Lucky for me, I found Steve through his You Tube videos which feature his hiking expeditions with his goats, Rooster and Peanut. Steve is a Ham radio enthusiast and loves to go out on long, sometimes treacherous, hikes in the glorious Colorado mountains. Since Ham radio operating requires a good bit of equipment, Steve taught Rooster and Peanut how to pack his equipment and camping gear, thereby allowing him to pack in and out more than if he were backpacking alone. And if that weren't cool enough, Steve has a "goat cam" he straps onto Peanut during their hikes, allowing us viewers to see their mountain treks through the eyes of a goat. Pretty darn amazing, I must say.

Peanut, master videographer, pausing for a good butt scratch on a brush mounted in the barn.

Pack goats are most commonly wethers (neutered males) from the larger dairy goat breeds. A typical pack goat can weigh 180-200 pounds, and can pack 40-50 pounds of gear, once properly trained and conditioned. Goats are fairly inexpensive to maintain, although packing gear can add up, and they require minimal acreage and housing. The average life expectancy of a goat is comparable to a dog, at 10-12 years. Goats have been used in other countries as pack animals for centuries, and they are ideal for the back country and rough terrain. Packing with goats is still relatively new in the United States, but it is gaining in popularity thanks to various organizations and individuals who are sold on the idea.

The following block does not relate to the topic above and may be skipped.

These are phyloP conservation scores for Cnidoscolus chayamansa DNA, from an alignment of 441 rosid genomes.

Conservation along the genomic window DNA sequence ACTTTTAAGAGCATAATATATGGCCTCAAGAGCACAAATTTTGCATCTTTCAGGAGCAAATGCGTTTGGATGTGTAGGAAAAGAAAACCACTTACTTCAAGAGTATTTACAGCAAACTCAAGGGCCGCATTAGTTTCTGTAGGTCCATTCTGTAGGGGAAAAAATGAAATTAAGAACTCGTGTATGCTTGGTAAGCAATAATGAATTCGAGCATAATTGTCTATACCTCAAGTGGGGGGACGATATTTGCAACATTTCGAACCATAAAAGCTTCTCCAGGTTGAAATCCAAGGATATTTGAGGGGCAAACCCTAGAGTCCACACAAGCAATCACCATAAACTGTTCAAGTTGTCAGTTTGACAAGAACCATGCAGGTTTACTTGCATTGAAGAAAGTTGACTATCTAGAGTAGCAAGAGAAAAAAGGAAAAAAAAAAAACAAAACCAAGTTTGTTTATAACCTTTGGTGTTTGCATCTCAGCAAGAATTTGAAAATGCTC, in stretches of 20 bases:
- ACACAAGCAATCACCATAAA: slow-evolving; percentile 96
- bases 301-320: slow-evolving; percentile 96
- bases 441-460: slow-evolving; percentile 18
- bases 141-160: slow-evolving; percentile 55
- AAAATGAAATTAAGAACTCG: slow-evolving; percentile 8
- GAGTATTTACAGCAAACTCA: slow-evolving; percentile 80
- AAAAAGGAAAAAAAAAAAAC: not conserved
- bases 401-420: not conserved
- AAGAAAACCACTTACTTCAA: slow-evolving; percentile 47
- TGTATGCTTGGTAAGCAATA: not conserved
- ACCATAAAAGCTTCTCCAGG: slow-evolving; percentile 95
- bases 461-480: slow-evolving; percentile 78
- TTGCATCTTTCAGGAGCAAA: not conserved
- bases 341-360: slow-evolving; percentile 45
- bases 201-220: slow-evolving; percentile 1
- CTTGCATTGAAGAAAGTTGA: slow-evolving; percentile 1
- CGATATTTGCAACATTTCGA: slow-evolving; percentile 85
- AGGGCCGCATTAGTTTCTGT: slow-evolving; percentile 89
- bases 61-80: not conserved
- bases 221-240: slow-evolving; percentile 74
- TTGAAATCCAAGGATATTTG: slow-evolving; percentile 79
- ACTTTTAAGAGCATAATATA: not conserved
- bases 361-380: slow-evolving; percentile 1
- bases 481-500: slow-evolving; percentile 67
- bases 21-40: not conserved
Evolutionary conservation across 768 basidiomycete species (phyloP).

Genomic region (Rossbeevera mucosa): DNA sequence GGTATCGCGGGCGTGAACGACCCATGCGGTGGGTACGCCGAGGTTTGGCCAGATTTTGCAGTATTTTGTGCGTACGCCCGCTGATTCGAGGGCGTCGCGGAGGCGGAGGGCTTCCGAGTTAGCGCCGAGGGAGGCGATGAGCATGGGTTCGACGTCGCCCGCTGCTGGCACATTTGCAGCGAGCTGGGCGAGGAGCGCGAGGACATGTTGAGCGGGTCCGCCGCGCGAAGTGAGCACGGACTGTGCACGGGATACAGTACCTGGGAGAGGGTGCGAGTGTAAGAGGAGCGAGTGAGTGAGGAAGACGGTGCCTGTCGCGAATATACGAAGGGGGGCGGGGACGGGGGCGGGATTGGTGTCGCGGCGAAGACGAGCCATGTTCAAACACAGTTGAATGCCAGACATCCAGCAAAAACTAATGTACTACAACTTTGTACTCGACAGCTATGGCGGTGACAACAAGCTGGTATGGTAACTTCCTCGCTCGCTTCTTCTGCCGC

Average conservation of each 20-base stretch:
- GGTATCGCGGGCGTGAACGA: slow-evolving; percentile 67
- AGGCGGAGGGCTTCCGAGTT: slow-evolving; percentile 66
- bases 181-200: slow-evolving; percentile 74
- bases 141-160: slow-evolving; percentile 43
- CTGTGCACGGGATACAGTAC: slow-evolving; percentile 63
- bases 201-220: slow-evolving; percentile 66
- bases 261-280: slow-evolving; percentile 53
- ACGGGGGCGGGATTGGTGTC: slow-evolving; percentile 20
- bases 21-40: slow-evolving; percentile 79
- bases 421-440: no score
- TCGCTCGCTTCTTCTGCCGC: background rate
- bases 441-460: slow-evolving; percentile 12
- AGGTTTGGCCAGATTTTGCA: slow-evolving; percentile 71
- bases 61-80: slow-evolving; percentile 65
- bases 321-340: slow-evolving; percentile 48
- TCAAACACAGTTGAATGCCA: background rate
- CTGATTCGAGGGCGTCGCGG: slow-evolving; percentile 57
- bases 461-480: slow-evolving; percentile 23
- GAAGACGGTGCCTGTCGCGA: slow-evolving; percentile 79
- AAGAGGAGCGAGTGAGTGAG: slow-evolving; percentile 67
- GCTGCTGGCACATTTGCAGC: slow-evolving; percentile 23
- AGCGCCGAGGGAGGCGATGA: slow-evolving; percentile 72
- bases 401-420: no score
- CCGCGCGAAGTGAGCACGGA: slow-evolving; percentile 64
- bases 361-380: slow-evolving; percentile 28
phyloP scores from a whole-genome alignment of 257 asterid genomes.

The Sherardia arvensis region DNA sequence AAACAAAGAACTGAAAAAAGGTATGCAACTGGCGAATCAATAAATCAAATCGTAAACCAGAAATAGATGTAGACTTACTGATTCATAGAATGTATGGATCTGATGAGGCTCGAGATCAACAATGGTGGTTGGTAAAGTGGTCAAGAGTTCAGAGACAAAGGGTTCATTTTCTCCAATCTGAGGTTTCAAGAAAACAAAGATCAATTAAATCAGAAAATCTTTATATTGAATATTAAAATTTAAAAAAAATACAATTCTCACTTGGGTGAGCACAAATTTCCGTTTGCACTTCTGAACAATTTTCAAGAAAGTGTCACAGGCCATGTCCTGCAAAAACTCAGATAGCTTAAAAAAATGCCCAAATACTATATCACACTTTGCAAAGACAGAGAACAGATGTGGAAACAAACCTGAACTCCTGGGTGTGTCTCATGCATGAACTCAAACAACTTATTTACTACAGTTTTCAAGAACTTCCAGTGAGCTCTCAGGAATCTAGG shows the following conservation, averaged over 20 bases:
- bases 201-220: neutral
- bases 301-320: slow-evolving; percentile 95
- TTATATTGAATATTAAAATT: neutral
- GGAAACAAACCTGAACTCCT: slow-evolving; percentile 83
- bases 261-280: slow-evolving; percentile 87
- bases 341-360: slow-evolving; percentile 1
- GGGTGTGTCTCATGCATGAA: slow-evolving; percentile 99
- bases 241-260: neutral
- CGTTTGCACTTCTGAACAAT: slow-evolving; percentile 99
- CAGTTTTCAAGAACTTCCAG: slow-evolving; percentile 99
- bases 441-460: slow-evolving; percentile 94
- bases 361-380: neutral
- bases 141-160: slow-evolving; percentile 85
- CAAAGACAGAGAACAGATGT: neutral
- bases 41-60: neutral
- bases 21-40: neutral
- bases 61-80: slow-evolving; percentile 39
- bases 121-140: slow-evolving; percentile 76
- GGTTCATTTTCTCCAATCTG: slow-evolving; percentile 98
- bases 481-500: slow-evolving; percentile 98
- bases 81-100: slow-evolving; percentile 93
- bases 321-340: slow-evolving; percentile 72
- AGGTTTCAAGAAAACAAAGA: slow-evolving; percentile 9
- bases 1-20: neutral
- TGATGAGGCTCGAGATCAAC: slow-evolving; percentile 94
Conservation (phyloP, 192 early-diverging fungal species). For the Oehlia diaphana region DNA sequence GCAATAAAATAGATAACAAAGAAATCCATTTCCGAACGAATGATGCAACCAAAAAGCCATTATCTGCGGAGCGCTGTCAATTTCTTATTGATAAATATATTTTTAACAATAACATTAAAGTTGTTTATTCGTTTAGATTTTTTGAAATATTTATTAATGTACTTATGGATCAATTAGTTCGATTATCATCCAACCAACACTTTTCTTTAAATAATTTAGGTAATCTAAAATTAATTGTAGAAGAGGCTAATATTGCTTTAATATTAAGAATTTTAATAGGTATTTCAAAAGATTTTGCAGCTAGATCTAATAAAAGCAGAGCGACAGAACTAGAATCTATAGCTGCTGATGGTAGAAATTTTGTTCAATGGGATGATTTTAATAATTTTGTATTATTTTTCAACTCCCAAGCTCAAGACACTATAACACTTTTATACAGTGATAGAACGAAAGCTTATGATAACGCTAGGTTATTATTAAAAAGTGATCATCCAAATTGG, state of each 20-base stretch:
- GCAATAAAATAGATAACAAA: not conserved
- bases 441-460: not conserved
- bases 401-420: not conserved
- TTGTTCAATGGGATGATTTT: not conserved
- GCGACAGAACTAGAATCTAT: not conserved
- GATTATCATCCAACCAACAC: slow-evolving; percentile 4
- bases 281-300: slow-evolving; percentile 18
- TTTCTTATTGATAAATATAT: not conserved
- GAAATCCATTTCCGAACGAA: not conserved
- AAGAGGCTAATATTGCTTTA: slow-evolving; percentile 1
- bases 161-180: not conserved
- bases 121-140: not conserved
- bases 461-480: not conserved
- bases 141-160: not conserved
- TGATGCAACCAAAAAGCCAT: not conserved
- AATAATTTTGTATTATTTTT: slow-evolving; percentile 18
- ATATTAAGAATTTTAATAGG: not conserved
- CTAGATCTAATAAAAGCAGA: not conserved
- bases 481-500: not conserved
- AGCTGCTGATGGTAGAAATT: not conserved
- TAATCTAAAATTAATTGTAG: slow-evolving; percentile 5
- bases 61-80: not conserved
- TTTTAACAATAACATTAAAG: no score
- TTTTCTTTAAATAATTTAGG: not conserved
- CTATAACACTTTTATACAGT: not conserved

If you want to learn more about pack goats, here are a few links to check out:
North American Packgoat Association
The Packgoat Forum
Wind River Pack Goats
Steve's Pack Goats and Ham Radio Adventures (here you can view Peanut and Rooster in action)